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5.25.1974 Rio de Janeiro

Following a series of spring dates in which guitarist Dominique Gaumont evolved from “surprise guest” to a full-fledged member of the live ensemble, the Miles Davis octet began a six-date tour of Brazil with a three-night stand at the Theatro Municipal in Rio de Janeiro.

While the official tour program (courtesy of Peter Losin’s Miles Ahead) confirms the band performed nightly from Thursday, May 23-Saturday the 25th, this tape of the penultimate show is the only circulating document – but what a document it is. Recorded on-stage by saxophonist Dave Liebman, the tape combines the clarity and instrument separation of a multi-track recording with a three-dimensional quality that simply immerses you in sound – the ability to hear the squeak of Miles’ wah-wah pedal in the quieter sections is a nice little added bonus. Like the similarly recorded performances in Sau Paulo the following week, these on-stage tapes make for an exceptional listening experience.

The Miles Davis octet in Rio as photographed by Ricardo Beliel Revira. Note the cable to an on-stage microphone on the floor to the left of Miles’ wah pedal.
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4.16-21.1974 Keystone Korner

In the weeks following the pivotal Carnegie Hall gig that produced Dark Magus, the Miles Davis octet headed out on a brief and sparsely documented tour culminating in a six-night run at Keystone Korner in San Francisco. While a recording of the band’s April 19th performance at Keystone is rumored to exist but does not currently circulate, this rough audience tape from an unknown night in the North Beach run provides a rare glimpse of a band in a transitional state with the recent addition of guitarist Dominique Gaumont.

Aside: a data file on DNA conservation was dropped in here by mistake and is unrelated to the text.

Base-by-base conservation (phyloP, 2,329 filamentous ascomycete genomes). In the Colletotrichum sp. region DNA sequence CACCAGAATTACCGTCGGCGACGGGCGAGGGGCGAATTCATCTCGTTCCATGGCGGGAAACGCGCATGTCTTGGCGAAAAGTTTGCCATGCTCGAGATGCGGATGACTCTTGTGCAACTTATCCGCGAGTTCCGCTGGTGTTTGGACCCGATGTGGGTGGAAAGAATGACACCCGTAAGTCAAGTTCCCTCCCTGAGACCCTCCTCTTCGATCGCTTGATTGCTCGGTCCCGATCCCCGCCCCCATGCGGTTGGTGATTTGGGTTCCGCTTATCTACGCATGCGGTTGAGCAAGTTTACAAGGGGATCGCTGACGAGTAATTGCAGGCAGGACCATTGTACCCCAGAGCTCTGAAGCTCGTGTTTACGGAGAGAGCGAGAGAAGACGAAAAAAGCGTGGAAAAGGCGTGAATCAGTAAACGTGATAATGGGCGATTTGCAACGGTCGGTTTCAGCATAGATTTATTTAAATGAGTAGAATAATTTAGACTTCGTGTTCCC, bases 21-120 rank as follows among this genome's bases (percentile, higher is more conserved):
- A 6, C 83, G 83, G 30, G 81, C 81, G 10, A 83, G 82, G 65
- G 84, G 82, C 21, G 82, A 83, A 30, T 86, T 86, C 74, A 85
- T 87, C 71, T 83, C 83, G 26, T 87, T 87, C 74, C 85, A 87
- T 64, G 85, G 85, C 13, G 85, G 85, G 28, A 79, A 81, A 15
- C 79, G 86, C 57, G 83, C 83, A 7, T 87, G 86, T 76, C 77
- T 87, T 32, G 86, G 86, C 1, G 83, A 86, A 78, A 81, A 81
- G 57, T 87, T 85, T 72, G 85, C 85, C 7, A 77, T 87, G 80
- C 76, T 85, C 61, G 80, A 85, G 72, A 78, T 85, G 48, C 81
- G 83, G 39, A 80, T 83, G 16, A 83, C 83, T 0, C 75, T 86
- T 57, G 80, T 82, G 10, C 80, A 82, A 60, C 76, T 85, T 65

Like the firmly in-the-red late 1972 shows that featured most of the musicians from the On the Corner era sessions, the music documented here has the feel of a band searching for new land amid its own cacophony. Still, Pete Cosey and Gaumont engage in an entertaining turf war as “Turnaroundphrase” reaches a fevered pitch to start the set, chasing Miles’ horn before trading jabs and tripped out solos while Michael Henderson holds the line and Miles clouds it all with atonal blasts from the Yamaha organ.

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3.30.1974 Carnegie Hall

By all accounts, Miles’ hometown gigs were often beset by weird vibes, strange guests, and high drama, all of which coalesced here at Carnegie Hall for the live recording of the Dark Magus double LP. Much of the night’s theatrics were courtesy of Miles himself, who, after arriving over an hour late despite living just blocks from the venue, informed his septet that they’d be joined by a pair of guests during the second set – 22-year-old saxophonist Azar Lawrence, and French-Bahaian guitarist Dominique Gaumont.